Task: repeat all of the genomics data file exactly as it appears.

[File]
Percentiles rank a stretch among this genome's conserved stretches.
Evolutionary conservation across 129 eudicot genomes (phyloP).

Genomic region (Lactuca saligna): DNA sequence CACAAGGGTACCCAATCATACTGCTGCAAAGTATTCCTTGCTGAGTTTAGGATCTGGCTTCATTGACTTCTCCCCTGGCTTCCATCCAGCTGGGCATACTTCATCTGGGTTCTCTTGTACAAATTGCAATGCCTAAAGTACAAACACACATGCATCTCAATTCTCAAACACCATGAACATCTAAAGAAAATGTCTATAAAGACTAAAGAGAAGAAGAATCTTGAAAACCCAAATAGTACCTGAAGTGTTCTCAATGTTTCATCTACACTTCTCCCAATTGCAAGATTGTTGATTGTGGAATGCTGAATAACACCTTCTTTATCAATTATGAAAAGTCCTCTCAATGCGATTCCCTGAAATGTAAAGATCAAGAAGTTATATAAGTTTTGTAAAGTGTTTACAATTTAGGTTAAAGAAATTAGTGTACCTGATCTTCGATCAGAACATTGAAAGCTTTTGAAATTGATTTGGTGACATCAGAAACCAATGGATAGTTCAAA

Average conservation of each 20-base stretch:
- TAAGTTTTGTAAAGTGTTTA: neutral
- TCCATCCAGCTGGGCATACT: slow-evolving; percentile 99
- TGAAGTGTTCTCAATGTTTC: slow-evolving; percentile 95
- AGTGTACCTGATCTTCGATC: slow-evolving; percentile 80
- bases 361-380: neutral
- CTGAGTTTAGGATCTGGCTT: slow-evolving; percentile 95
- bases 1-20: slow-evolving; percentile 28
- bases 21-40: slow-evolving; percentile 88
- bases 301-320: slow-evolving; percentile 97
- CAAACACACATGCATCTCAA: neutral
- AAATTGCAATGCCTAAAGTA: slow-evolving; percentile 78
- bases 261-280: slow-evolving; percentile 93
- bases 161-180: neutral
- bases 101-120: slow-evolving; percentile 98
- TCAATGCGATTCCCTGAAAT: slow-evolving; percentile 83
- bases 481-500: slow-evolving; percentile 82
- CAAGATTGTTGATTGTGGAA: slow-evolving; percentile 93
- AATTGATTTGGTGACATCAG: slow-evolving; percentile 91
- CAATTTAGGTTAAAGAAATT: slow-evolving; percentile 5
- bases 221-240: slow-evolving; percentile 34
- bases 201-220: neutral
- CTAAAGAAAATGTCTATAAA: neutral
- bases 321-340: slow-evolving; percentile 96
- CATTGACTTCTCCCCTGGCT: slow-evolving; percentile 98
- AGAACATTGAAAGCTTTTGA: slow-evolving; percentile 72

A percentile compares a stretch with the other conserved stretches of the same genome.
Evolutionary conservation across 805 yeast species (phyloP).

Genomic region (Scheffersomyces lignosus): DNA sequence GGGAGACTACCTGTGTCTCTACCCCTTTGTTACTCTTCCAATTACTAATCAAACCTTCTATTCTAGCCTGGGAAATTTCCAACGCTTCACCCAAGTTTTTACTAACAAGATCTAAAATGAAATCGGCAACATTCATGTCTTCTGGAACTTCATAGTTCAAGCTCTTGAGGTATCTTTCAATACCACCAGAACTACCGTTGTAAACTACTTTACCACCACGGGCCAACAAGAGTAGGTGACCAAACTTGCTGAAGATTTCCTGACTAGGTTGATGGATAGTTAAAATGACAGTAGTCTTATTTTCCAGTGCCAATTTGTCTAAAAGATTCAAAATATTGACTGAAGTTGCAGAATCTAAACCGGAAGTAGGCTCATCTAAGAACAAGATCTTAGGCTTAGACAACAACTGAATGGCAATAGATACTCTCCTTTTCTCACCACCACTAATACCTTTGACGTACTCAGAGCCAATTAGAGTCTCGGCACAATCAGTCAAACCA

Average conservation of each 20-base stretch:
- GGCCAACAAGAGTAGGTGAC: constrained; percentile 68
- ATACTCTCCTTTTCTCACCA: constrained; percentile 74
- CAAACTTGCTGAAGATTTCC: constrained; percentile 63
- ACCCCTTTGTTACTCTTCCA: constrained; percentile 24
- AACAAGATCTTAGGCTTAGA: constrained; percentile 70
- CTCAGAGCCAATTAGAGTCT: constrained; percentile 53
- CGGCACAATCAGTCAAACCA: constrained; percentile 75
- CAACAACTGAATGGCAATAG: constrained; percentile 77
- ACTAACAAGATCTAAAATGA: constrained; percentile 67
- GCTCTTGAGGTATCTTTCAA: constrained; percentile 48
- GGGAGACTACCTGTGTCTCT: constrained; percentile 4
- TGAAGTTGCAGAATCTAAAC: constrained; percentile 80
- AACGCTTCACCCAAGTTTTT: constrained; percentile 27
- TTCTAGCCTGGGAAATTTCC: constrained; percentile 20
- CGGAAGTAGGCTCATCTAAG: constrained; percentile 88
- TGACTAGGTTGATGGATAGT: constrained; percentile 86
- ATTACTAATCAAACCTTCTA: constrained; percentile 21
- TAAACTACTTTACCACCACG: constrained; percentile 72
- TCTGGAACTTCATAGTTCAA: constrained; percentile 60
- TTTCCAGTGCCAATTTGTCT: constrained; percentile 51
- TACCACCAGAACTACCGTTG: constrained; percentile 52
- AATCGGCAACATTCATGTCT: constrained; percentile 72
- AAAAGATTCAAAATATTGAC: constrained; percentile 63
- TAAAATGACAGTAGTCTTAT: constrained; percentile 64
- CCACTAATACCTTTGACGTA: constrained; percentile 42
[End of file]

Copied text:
Percentiles rank a stretch among this genome's conserved stretches.
Evolutionary conservation across 129 eudicot genomes (phyloP).

Genomic region (Lactuca saligna): DNA sequence CACAAGGGTACCCAATCATACTGCTGCAAAGTATTCCTTGCTGAGTTTAGGATCTGGCTTCATTGACTTCTCCCCTGGCTTCCATCCAGCTGGGCATACTTCATCTGGGTTCTCTTGTACAAATTGCAATGCCTAAAGTACAAACACACATGCATCTCAATTCTCAAACACCATGAACATCTAAAGAAAATGTCTATAAAGACTAAAGAGAAGAAGAATCTTGAAAACCCAAATAGTACCTGAAGTGTTCTCAATGTTTCATCTACACTTCTCCCAATTGCAAGATTGTTGATTGTGGAATGCTGAATAACACCTTCTTTATCAATTATGAAAAGTCCTCTCAATGCGATTCCCTGAAATGTAAAGATCAAGAAGTTATATAAGTTTTGTAAAGTGTTTACAATTTAGGTTAAAGAAATTAGTGTACCTGATCTTCGATCAGAACATTGAAAGCTTTTGAAATTGATTTGGTGACATCAGAAACCAATGGATAGTTCAAA

Average conservation of each 20-base stretch:
- TAAGTTTTGTAAAGTGTTTA: neutral
- TCCATCCAGCTGGGCATACT: slow-evolving; percentile 99
- TGAAGTGTTCTCAATGTTTC: slow-evolving; percentile 95
- AGTGTACCTGATCTTCGATC: slow-evolving; percentile 80
- bases 361-380: neutral
- CTGAGTTTAGGATCTGGCTT: slow-evolving; percentile 95
- bases 1-20: slow-evolving; percentile 28
- bases 21-40: slow-evolving; percentile 88
- bases 301-320: slow-evolving; percentile 97
- CAAACACACATGCATCTCAA: neutral
- AAATTGCAATGCCTAAAGTA: slow-evolving; percentile 78
- bases 261-280: slow-evolving; percentile 93
- bases 161-180: neutral
- bases 101-120: slow-evolving; percentile 98
- TCAATGCGATTCCCTGAAAT: slow-evolving; percentile 83
- bases 481-500: slow-evolving; percentile 82
- CAAGATTGTTGATTGTGGAA: slow-evolving; percentile 93
- AATTGATTTGGTGACATCAG: slow-evolving; percentile 91
- CAATTTAGGTTAAAGAAATT: slow-evolving; percentile 5
- bases 221-240: slow-evolving; percentile 34
- bases 201-220: neutral
- CTAAAGAAAATGTCTATAAA: neutral
- bases 321-340: slow-evolving; percentile 96
- CATTGACTTCTCCCCTGGCT: slow-evolving; percentile 98
- AGAACATTGAAAGCTTTTGA: slow-evolving; percentile 72

A percentile compares a stretch with the other conserved stretches of the same genome.
Evolutionary conservation across 805 yeast species (phyloP).

Genomic region (Scheffersomyces lignosus): DNA sequence GGGAGACTACCTGTGTCTCTACCCCTTTGTTACTCTTCCAATTACTAATCAAACCTTCTATTCTAGCCTGGGAAATTTCCAACGCTTCACCCAAGTTTTTACTAACAAGATCTAAAATGAAATCGGCAACATTCATGTCTTCTGGAACTTCATAGTTCAAGCTCTTGAGGTATCTTTCAATACCACCAGAACTACCGTTGTAAACTACTTTACCACCACGGGCCAACAAGAGTAGGTGACCAAACTTGCTGAAGATTTCCTGACTAGGTTGATGGATAGTTAAAATGACAGTAGTCTTATTTTCCAGTGCCAATTTGTCTAAAAGATTCAAAATATTGACTGAAGTTGCAGAATCTAAACCGGAAGTAGGCTCATCTAAGAACAAGATCTTAGGCTTAGACAACAACTGAATGGCAATAGATACTCTCCTTTTCTCACCACCACTAATACCTTTGACGTACTCAGAGCCAATTAGAGTCTCGGCACAATCAGTCAAACCA

Average conservation of each 20-base stretch:
- GGCCAACAAGAGTAGGTGAC: constrained; percentile 68
- ATACTCTCCTTTTCTCACCA: constrained; percentile 74
- CAAACTTGCTGAAGATTTCC: constrained; percentile 63
- ACCCCTTTGTTACTCTTCCA: constrained; percentile 24
- AACAAGATCTTAGGCTTAGA: constrained; percentile 70
- CTCAGAGCCAATTAGAGTCT: constrained; percentile 53
- CGGCACAATCAGTCAAACCA: constrained; percentile 75
- CAACAACTGAATGGCAATAG: constrained; percentile 77
- ACTAACAAGATCTAAAATGA: constrained; percentile 67
- GCTCTTGAGGTATCTTTCAA: constrained; percentile 48
- GGGAGACTACCTGTGTCTCT: constrained; percentile 4
- TGAAGTTGCAGAATCTAAAC: constrained; percentile 80
- AACGCTTCACCCAAGTTTTT: constrained; percentile 27
- TTCTAGCCTGGGAAATTTCC: constrained; percentile 20
- CGGAAGTAGGCTCATCTAAG: constrained; percentile 88
- TGACTAGGTTGATGGATAGT: constrained; percentile 86
- ATTACTAATCAAACCTTCTA: constrained; percentile 21
- TAAACTACTTTACCACCACG: constrained; percentile 72
- TCTGGAACTTCATAGTTCAA: constrained; percentile 60
- TTTCCAGTGCCAATTTGTCT: constrained; percentile 51
- TACCACCAGAACTACCGTTG: constrained; percentile 52
- AATCGGCAACATTCATGTCT: constrained; percentile 72
- AAAAGATTCAAAATATTGAC: constrained; percentile 63
- TAAAATGACAGTAGTCTTAT: constrained; percentile 64
- CCACTAATACCTTTGACGTA: constrained; percentile 42